I’m as far from an expert as you can get but that’s what I experienced. Admitting they poof was slight but it was enough to send the bullet from the case to half way out the cylinder. Had to tap it with a rod to get the cylinder open.

Let me get this straight. You had fired the round once and then reload the empty case with bullet only and left the spent primer in. Then the primer fired again when struck. 

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2 minutes ago, revoman said:

Let me get this straight. You had fired the round once and then reload the empty case with bullet only and left the spent primer in. Then the primer fired again when struck. 

 

Yes

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Guys, get those old primers out. Go buy some solder and fill the primer space in with it. Solder is soft enough to deform so as to not hurt the firing pin and you have absolutely no way for it to go off.

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Solder now that is interesting! GrumpyOne so are you going for a hot solder joint or a colder one?

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On 1/20/2019 at 6:37 PM, Mcfoto said:

 

Yes

Are you sure you didnt have a light strike somewhere along the lines, pulled the bullet and it was thrown in the spent cases bin for reloadin?. Id think that to be a much more viable reasoning. I just cant see how an already ignited primer could be ignited again. Primer compound is basically modified Nitro glycerin and its inherent instability explodes quite throughly and if by chance any residual remained upon the hit the the powder burn blowing back into the primer would surely eliminate it. Not to mention the firing pin crater left from a previous successful firing would not leave any clearance for the cup to be crushed anymore into the anvil to promote any ignition. Just some analytics to consider. 

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11 minutes ago, BallisticianX said:

Are you sure you didnt have a light strike somewhere along the lines, pulled the bullet and it was thrown in the spent cases bin for reloadin?. Id think that to be a much more viable reasoning. I just cant see how an already ignited primer could be ignited again. Primer compound is basically modified Nitro glycerin and its inherent instability explodes quite throughly and if by chance any residual remained upon the hit the the powder burn blowing back into the primer would surely eliminate it. Not to mention the firing pin crater left from a previous successful firing would not leave any clearance for the cup to be crushed anymore into the anvil to promote any ignition. Just some analytics to consider.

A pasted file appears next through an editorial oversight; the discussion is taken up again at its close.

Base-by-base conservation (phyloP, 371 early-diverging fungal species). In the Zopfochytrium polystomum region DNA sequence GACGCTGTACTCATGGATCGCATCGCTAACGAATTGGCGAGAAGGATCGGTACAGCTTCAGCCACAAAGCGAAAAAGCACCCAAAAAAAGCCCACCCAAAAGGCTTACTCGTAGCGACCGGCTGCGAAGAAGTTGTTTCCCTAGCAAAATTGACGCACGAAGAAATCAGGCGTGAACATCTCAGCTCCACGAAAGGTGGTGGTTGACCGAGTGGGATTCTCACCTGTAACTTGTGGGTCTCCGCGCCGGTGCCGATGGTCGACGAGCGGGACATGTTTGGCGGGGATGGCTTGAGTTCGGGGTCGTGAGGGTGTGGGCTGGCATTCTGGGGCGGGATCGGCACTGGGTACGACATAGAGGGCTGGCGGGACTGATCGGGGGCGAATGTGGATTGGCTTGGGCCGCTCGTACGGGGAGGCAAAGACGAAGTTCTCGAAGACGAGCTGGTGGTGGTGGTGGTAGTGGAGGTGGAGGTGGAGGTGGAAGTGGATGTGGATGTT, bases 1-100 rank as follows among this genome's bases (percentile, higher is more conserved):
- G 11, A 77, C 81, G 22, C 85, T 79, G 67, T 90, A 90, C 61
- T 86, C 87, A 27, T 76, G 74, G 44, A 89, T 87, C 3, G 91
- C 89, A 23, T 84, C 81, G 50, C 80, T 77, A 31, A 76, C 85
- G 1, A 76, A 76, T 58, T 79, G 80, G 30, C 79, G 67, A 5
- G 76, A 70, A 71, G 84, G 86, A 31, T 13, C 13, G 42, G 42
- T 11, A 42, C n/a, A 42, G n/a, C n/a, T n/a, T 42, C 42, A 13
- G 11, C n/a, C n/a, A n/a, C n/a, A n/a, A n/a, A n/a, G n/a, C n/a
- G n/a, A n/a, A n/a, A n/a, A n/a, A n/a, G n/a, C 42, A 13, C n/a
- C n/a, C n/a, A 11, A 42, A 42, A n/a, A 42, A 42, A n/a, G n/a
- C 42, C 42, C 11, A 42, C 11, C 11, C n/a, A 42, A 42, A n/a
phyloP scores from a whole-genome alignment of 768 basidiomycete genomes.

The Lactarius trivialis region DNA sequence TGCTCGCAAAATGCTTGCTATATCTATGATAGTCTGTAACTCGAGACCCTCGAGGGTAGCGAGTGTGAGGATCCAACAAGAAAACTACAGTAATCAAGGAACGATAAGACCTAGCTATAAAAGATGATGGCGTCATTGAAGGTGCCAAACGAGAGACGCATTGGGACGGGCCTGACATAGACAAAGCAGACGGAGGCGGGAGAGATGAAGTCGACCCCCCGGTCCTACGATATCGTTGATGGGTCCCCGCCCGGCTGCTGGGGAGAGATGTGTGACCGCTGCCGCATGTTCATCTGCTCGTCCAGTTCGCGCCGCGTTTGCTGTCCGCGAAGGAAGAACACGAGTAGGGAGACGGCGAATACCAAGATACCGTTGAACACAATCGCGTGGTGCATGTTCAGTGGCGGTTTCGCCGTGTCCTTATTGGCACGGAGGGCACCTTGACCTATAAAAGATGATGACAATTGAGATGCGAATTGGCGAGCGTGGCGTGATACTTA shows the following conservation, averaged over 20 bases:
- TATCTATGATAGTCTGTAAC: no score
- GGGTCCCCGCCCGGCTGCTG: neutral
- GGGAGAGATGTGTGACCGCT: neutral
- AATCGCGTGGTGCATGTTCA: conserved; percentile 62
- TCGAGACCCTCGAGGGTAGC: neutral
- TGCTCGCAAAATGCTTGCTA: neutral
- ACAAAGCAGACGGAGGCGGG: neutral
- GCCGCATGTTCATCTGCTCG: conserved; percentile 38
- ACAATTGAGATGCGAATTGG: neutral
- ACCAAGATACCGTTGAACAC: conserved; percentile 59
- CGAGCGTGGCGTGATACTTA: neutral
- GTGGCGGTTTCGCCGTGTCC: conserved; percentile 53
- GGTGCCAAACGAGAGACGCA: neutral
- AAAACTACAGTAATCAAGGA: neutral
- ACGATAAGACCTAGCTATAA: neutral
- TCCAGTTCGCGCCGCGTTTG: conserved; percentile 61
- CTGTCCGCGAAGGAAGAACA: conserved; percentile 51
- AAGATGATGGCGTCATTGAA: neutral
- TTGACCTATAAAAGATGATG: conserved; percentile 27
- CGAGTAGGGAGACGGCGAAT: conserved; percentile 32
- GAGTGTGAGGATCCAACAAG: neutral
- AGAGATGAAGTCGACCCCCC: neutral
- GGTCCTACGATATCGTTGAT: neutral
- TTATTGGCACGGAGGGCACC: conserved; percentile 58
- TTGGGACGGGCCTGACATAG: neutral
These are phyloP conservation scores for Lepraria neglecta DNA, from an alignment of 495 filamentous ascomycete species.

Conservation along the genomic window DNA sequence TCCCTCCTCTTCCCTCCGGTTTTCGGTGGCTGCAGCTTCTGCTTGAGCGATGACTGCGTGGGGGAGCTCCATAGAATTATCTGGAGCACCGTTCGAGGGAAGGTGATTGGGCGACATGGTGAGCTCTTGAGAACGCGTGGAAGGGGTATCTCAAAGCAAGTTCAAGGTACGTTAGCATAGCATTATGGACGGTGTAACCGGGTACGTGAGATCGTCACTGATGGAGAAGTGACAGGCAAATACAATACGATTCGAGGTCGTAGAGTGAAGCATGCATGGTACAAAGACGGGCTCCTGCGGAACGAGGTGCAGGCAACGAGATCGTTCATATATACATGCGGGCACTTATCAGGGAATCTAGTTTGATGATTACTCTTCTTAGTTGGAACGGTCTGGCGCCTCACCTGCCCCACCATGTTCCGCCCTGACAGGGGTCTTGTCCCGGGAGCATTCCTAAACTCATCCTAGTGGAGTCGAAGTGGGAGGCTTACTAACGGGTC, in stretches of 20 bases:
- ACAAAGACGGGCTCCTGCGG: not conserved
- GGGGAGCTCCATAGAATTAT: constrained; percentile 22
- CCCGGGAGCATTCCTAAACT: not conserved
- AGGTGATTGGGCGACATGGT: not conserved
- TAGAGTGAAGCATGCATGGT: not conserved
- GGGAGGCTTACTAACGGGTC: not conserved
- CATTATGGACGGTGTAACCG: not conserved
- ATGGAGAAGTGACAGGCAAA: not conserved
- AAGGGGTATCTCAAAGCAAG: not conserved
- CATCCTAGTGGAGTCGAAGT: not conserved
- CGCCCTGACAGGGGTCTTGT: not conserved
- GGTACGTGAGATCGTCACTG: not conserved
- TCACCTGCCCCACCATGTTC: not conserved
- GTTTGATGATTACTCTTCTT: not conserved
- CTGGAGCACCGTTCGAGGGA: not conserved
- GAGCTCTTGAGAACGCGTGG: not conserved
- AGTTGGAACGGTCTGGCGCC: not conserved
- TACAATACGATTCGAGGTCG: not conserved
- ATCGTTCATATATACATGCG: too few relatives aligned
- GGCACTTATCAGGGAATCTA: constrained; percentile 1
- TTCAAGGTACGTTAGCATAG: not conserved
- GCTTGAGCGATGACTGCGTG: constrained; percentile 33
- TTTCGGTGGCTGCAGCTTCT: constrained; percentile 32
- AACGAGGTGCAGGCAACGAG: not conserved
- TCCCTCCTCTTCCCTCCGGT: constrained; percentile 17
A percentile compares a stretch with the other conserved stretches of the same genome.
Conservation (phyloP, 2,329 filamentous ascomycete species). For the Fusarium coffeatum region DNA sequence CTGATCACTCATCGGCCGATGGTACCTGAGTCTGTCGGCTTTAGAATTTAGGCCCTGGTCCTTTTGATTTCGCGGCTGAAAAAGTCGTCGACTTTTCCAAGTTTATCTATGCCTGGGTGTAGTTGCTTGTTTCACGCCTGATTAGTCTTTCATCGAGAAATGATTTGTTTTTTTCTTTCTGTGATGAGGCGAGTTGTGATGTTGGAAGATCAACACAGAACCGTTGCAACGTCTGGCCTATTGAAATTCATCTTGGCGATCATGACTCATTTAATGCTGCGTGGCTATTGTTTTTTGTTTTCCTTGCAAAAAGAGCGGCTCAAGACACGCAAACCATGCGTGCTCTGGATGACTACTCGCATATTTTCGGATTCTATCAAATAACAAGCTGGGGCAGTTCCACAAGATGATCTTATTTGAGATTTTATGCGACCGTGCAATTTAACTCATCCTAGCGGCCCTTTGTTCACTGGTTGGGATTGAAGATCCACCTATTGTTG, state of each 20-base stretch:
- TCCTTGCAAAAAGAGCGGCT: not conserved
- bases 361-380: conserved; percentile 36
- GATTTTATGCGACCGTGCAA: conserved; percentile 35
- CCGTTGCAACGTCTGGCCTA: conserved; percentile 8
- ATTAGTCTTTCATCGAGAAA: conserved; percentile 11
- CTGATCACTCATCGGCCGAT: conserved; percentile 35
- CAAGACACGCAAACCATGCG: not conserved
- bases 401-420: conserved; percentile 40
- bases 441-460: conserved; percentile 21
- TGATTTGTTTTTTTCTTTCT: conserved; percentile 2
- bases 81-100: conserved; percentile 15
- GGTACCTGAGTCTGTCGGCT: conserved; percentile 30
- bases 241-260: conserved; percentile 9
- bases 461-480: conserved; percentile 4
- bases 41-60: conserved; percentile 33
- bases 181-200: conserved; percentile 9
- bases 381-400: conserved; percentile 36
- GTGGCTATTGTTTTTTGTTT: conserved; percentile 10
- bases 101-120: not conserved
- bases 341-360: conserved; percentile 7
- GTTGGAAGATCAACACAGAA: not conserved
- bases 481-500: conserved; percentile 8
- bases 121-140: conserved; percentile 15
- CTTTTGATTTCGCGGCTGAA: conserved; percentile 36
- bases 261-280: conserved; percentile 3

I am 100% positive is was a fired round, tumbled clean, new bullet seated in. It did not go off with the first strike but during the first session.

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13 hours ago, BallisticianX said:

Are you sure you didnt have a light strike somewhere along the lines, pulled the bullet and it was thrown in the spent cases bin for reloadin?. Id think that to be a much more viable reasoning. I just cant see how an already ignited primer could be ignited again. Primer compound is basically modified Nitro glycerin and its inherent instability explodes quite throughly and if by chance any residual remained upon the hit the the powder burn blowing back into the primer would surely eliminate it. Not to mention the firing pin crater left from a previous successful firing would not leave any clearance for the cup to be crushed anymore into the anvil to promote any ignition. Just some analytics to consider. 

This, 100%.

 

You mean to tell us it's far more unlikely you accidentally forgot something or missed a step or made a mistake, and far more likely that you're the only person on earth to get a primer to reignite after it's been set off, and then have enough power to unseat a bullet?

lol ok🙄 better call up Federal and tell them their primers are reusable, or at least scavengeable. you could make millions.